What leads to xenophobia against immigrants

racism : "Anyone who says' xenophobia 'takes on the perpetrators' point of view"


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Why do so many conversations about racism fail? "The Answer" spoke to the journalist Ferda Ataman about problematic terms and alternatives to them, to the trainer and activist Tupoka Ogette about strategies for how best to address racism - and to the British author Reni Eddo-Lodge about the question of whether there are discussions about discrimination that it is better not to have.

"Root-free existence is a privilege of white Germans"

Racism in language doesn't just begin with swear words like the N-word, says journalist Ferda Ataman.

"We are obsessed with roots in Germany. At every opportunity we talk about what origins people have or what tribes they belong to. For example, when it is said that someone has 'Korean roots' or is 'of Turkish origin'. Myself - born in Stuttgart , grew up in Nuremberg - is often presented on panels like this: Ferda Ataman is a journalist with a Turkish migration background. A Michael Müller next to me is not presented with roots or backgrounds, but only with his profession and his competencies. The root-free existence is a privilege of white Germans. Many apparently still believe that a person's foreign ancestors say a lot about him. And that they can tell by their looks or names who is German and who is a foreigner. I think that's backward.

Ferda Ataman

Ferda Ataman has been writing about migration and integration as a journalist for many years. She is the chair of the New German Media Makers Initiative, in which media workers from immigrant families have organized. Her book "I'm from here. Stop asking!" has been published by S. Fischer.

I would therefore recommend moderators to avoid external attribution and simply ask the guests: How would you like to be introduced? And also advise you to question yourself: For whom do I use terms like 'roots'? Who do I ask about their origin and who don't? Why don't I treat everyone the same?

Racism in language is often hidden and not only when someone uses racist swear words like the N-word. As New German Media Makers, we want to raise awareness: Language can be exclusive, even without consciously wanting to exclude anyone. We have published a glossary with wording aids in which we explain terms and make suggestions for reporting. For example, 'migrants' as a synonym for 'people with a migrant background' is wrong, because not all migrant backgrounds have immigrated. What is also often done wrong are linguistic comparisons such as 'Muslims and Germans' or 'Migrants and Germans'. Strictly speaking, these are not opposites, because many people are both at the same time. With such formulations, however, Muslims and migrants are citizenship across the board. Correctly it should read 'Muslims and non-Muslims' or 'Migrants and people without migration experience'.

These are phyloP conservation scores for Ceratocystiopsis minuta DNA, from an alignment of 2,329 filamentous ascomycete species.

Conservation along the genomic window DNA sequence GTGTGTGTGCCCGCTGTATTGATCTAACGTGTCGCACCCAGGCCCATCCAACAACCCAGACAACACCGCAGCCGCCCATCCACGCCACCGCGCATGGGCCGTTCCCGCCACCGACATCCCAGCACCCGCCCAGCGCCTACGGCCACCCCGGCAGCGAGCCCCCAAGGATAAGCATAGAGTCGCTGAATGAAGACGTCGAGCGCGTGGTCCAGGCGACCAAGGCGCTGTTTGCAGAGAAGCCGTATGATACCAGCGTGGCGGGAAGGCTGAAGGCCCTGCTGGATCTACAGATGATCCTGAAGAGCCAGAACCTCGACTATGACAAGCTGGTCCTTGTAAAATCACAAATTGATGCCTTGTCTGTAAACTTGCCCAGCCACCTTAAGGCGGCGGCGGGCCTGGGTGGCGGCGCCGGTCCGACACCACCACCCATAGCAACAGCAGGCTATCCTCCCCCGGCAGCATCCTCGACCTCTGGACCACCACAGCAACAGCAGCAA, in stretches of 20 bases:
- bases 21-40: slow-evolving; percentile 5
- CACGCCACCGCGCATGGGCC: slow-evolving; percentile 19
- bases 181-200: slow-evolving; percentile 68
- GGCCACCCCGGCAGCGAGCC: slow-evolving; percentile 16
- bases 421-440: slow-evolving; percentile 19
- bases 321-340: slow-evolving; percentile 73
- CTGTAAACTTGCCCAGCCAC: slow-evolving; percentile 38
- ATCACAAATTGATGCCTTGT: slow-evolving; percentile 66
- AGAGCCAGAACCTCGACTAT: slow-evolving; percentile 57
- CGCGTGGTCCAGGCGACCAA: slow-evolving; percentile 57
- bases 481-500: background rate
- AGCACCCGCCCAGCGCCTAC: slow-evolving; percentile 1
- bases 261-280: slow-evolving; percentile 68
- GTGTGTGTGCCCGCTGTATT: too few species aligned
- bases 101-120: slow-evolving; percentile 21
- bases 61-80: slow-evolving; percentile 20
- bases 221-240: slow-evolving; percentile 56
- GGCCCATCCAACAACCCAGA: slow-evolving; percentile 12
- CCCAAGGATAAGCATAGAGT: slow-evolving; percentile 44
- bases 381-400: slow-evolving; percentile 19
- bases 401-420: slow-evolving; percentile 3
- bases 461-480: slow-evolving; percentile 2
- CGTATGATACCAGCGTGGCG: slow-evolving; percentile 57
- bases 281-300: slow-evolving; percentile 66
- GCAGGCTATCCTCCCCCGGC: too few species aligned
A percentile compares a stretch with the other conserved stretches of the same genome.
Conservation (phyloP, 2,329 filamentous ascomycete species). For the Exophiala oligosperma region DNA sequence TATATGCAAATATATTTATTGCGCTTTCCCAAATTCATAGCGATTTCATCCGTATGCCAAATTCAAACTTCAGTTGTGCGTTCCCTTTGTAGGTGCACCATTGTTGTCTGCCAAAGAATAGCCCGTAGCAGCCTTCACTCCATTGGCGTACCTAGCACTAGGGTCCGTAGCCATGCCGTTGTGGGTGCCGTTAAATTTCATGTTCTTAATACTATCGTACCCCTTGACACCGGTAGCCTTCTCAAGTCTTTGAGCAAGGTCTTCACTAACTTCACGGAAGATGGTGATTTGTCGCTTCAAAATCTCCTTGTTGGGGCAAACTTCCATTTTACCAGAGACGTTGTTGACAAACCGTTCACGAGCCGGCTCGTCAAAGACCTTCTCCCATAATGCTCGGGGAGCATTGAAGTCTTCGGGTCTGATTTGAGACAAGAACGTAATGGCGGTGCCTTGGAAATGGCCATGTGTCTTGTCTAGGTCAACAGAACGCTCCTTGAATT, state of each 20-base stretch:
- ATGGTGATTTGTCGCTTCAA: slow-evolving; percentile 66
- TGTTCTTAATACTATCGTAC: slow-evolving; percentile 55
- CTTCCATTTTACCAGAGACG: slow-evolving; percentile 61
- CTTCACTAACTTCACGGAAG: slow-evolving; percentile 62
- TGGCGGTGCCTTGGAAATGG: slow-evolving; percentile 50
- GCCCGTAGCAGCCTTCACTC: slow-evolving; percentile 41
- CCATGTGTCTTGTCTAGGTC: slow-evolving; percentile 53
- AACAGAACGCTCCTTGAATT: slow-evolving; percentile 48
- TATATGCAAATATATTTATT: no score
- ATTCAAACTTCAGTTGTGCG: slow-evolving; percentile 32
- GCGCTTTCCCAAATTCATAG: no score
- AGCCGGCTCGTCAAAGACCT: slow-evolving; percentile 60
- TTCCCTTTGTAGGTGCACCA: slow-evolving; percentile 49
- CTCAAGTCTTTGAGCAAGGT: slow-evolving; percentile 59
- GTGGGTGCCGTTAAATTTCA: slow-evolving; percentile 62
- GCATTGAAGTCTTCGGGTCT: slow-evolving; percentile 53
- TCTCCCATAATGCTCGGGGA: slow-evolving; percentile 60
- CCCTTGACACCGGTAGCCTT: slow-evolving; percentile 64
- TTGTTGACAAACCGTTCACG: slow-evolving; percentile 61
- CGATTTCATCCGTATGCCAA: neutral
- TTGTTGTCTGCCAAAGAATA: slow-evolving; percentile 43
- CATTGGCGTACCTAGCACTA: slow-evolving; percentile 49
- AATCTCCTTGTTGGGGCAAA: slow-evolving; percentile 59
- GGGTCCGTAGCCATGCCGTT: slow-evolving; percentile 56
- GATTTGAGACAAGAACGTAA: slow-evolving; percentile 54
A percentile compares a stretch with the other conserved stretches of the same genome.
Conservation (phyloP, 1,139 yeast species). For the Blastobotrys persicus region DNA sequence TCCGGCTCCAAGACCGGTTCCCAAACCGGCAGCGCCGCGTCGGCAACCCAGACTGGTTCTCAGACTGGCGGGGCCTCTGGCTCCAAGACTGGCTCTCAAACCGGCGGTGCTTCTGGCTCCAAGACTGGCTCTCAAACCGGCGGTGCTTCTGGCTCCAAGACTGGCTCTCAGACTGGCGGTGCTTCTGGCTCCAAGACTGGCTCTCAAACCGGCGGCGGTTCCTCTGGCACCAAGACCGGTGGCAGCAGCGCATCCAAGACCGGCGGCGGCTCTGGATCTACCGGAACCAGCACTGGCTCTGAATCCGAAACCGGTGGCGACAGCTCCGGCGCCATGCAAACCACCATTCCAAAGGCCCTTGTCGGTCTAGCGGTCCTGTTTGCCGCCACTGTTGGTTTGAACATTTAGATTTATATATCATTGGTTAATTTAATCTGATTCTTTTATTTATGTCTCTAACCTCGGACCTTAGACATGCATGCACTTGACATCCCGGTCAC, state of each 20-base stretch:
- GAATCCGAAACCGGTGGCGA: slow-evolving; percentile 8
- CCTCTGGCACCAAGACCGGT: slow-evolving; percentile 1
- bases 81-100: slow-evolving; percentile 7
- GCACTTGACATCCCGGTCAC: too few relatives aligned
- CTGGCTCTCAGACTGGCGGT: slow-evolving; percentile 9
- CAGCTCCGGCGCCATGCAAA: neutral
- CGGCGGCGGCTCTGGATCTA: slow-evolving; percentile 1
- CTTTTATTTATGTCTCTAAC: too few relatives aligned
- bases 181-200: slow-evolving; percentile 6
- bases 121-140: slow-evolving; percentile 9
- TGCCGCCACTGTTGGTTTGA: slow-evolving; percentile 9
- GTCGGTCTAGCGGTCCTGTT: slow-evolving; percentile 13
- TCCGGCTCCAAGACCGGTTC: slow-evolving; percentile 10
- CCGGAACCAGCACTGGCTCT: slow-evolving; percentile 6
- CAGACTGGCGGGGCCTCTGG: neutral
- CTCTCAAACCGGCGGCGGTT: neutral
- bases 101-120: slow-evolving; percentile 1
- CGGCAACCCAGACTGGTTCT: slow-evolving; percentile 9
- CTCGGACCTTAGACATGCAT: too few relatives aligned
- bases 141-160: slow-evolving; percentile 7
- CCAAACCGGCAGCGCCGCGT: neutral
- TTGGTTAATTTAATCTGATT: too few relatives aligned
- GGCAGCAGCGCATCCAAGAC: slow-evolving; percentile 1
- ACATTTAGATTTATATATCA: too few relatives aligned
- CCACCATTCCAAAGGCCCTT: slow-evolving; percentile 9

When we talk about racism, we should call the child by name and also say 'racism' - 'xenophobia' or 'xenophobia' are not synonymous and are problematic terms. To be on the safe side, no neo-Nazi asks before striking whether you are really a stranger or whether you live in Germany. In addition, the rejection is not directed against all people from abroad: white Dutch, Americans or Swiss are generally not targets of attack. Therefore: Anyone who says 'racism' names the problem. Anyone who says 'xenophobia' takes the point of view of the perpetrator.


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Often terms like 'foreign' and 'foreign cultures' are used without thinking about it very much. But mostly it is a racist category that has nothing to do with 'foreign' in the true sense of the word. 'Foreign infiltration', which was used in a very inflationary manner in the last year, is an absolute nonsense. I'm sorry, but that sounds like a code for 'Germany the Germans' to me.

But conversations are not just about terminology. The racism often shines through in the statements. Anyone who says across the board that 'Muslims' are not capable of democracy and are against equality between men and women is expressing an anti-Muslim prejudice. Even a supposedly nice utterance such as 'You Asians are always so polite' is an expression of a racist worldview because it attributes certain characteristics to people based on certain characteristics. Racism is not about how it is meant, but what effect it has. Generalizations and generalizations about certain groups of people are always questionable. "